Reverse Engineering VLM-1 Triggers
Scott Lawrence
December 2009
0. Table Of Contents
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1. History

In 1993, Atari released the Jaguar home console system. In 1995, they released a CD-ROM add-on for it, with a built-in visualizer called the Virtual Light Machine, or VLM-1 created by Llamasoft's Jeff Minter. You drop your music CDs into the toilet-bowl shaped top-loading CD-ROM drive, and let it add trippy visuals to your music. [1]

Within the VLM-1, was an easter egg that let you get in to see the triggering, then from there, it was a quick hop, skip and a jump into the "real menu" which let you edit the effects stacks.

Around this time, I had gotten into doing graphics visualizations and the like. Rob and I decided to make a "demo" in the style of many demos before it. It ended up that we never actually followed through, but we did have a nice little platform, onto which we could try various graphics hacks and ideas we wanted to try out. We were playing Tempest 2000 and the VLM-1 a lot at this time, and were highly influenced and encouraged by it. It made us think, "this looks great... how does Jeff do it?" [2]

Soon, I had a video feedback system added in to "The Demo", which consisted of: "take the previous frame, do something with it", "draw out the next frame over that". It was really simple, but it worked great. The "do something" bit is where it got interesting. We could slide it up a bit, darken it, blur it, and so on. If I had added scaling and rotations, it would have been a complete analog to the VLM-1 video feedback. I called ours "DVF", "Digital Video Feedback".

The VLM also has a few waveform functions (sine, square, etc) which could be fed into various effects input parameters. The user input buttons (joystick, fire button) could also be added in as input parameters or modifiers to exisitng waveform functions. A similar version of this can now be accomplished easily on the Mac in "Quartz Composer", but using a drag-and-drop interface, rather than nested text menus.

Triggers were another input which could be fed in to the visualizier effects. These triggers are generated by the audio analysis routines, and is the reason why you're still reading this article.

2. VLM-1 Triggers

The one portion I had never accomplished in the time we were working on it was audio control. I had an idea back then on how Jeff did this in VLM-1, and with further refinement of my ideas, I think I have it entirely worked out.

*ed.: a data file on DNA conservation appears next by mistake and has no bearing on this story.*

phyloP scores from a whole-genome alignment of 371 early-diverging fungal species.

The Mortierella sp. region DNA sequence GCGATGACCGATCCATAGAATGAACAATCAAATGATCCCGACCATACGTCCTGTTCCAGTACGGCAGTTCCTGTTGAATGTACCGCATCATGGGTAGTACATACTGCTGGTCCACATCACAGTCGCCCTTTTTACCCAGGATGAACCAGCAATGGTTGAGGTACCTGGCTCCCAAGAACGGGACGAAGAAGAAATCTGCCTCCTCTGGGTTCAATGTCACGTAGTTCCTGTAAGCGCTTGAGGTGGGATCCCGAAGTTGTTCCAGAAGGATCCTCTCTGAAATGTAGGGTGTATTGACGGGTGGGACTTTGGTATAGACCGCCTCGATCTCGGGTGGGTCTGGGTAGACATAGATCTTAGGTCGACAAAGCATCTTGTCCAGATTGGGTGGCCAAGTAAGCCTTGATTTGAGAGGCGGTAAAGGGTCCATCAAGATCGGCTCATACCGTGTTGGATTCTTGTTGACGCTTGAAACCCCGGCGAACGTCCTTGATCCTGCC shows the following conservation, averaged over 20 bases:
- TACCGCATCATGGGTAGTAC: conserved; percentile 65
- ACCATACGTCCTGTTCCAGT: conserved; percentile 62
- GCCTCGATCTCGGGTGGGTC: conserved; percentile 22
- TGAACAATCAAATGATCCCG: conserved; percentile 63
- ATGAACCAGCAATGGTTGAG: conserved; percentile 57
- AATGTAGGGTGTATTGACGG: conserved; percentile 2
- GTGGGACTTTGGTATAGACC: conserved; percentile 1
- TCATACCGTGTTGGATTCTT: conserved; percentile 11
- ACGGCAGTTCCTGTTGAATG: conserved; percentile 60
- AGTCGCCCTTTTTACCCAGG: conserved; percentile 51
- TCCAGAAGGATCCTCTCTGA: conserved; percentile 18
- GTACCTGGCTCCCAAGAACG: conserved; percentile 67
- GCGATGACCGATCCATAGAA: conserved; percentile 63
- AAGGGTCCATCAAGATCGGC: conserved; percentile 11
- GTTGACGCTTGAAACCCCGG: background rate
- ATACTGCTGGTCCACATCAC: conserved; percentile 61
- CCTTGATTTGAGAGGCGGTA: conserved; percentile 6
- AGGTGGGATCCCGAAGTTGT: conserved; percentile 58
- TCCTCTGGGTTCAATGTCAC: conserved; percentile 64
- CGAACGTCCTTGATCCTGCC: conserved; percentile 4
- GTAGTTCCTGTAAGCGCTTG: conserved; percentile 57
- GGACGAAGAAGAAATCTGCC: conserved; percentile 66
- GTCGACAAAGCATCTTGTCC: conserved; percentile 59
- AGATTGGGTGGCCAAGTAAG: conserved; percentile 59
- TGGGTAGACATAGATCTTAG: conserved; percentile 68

Jeff often hangs out in channel #llamasoft on the IRC network, and when asked recently about how he did it, his response was what you'd expect for something he worked on 15 years ago: I am "BleuLlama", Jeff is "}stinky_ox{"

BleuLlama:	}stinky_ox{: is there a doc online somewhere that explains
		how you did the beat detection/recognition in VLM-1 (or any 
		VLM, really)
}stinky_ox{:	heh, that's a fun problem
BleuLlama:	I thought i remembered reading one once, written by you, but i 
		can't remember for certain
}stinky_ox{:	IIRC in VLM1 we had an FFT split up the frequencies and I then 
		looked at the behaviour of the amplitudes in various bits of 
		frequency to work out what to do
BleuLlama:	aye.
}stinky_ox{:	mate of mine from Inmos did the FFT code
BleuLlama:	"to work out what to do" is the part i'm curious about
BleuLlama:	i have my audio as FFT
BleuLlama:	er. in frequency-land
}stinky_ox{:	how you extract information from that and what to do with it 
		is up to you and what you're trying to do really
BleuLlama:	i remember seeing the graphs/display of the FFT when "almost" 
		in the VLM-1 editor egg
BleuLlama:	i guess i'll fire up the jag tonight and RE it. :)
}stinky_ox{:	there are no absolute rules for it that I've seen, and I've 
		found using different bits of spectrum for different effects 
		which then work differently for various kinds of music is 
		what happens
BleuLlama:	understood
BleuLlama:	"spectrum and triggers"  :)
BleuLlama:	YaK's Quick Intro to VLM Hacking  :D 
BleuLlama:	yeah. that page is right from 1994
Figure 1: Chat with Jeff Minter

But that's okay, since I've worked it out for myself anyway...

Figure 2: VLM Triggers Menu (video)

Seen in Figure 2 above, is a video capture of the VLM-1 running on my Jaguar CD. I sneak it into the "Spectrum and Triggers" menu, (pressing 1+3+#+0 at a blank screen) and this appears. From here, pressing Up-Down eight times brings you in to the full effects editor, but we'll stop here for now. [3]

Along the bottom, you can see a frequency-domain analysis of the currently playing music (in this example, it's the Sega Bomberman soundtrack, because that's the closest CD when I made this video.) This is the row of bouncing red and green vertical bars.

For each of the 5 triggers, two parameters can be adjusted:

The range for the trigger determines where the red segment is in the frequency graph, as well as the width of that segment. Both of these parameters can be modified for the currently active visualizer.

The trigger minimum I will group in with the other two indicators you can see in the video:

For each range, only the peak (top-most) frequency band in the range is used to determine the value for that range. From here, we define a few behaviors.

This all results in a situation where loud sudden things will cause a trigger, however cosntant noises will probably not cause triggers. Also, quiet noises will never cause triggers.

3. Extended

From here, a time-based heuristic/hysteresis can be applied to the trigger to debounce it, and generate a single trigger for each bass kick, or high hit. In some cases, where you just want "bass detection" for example, this should not be employed.

4. References
  1. Llamasoft VLM History
  2. The Demo
  3. Yak's Quick Intro to VLM Hacking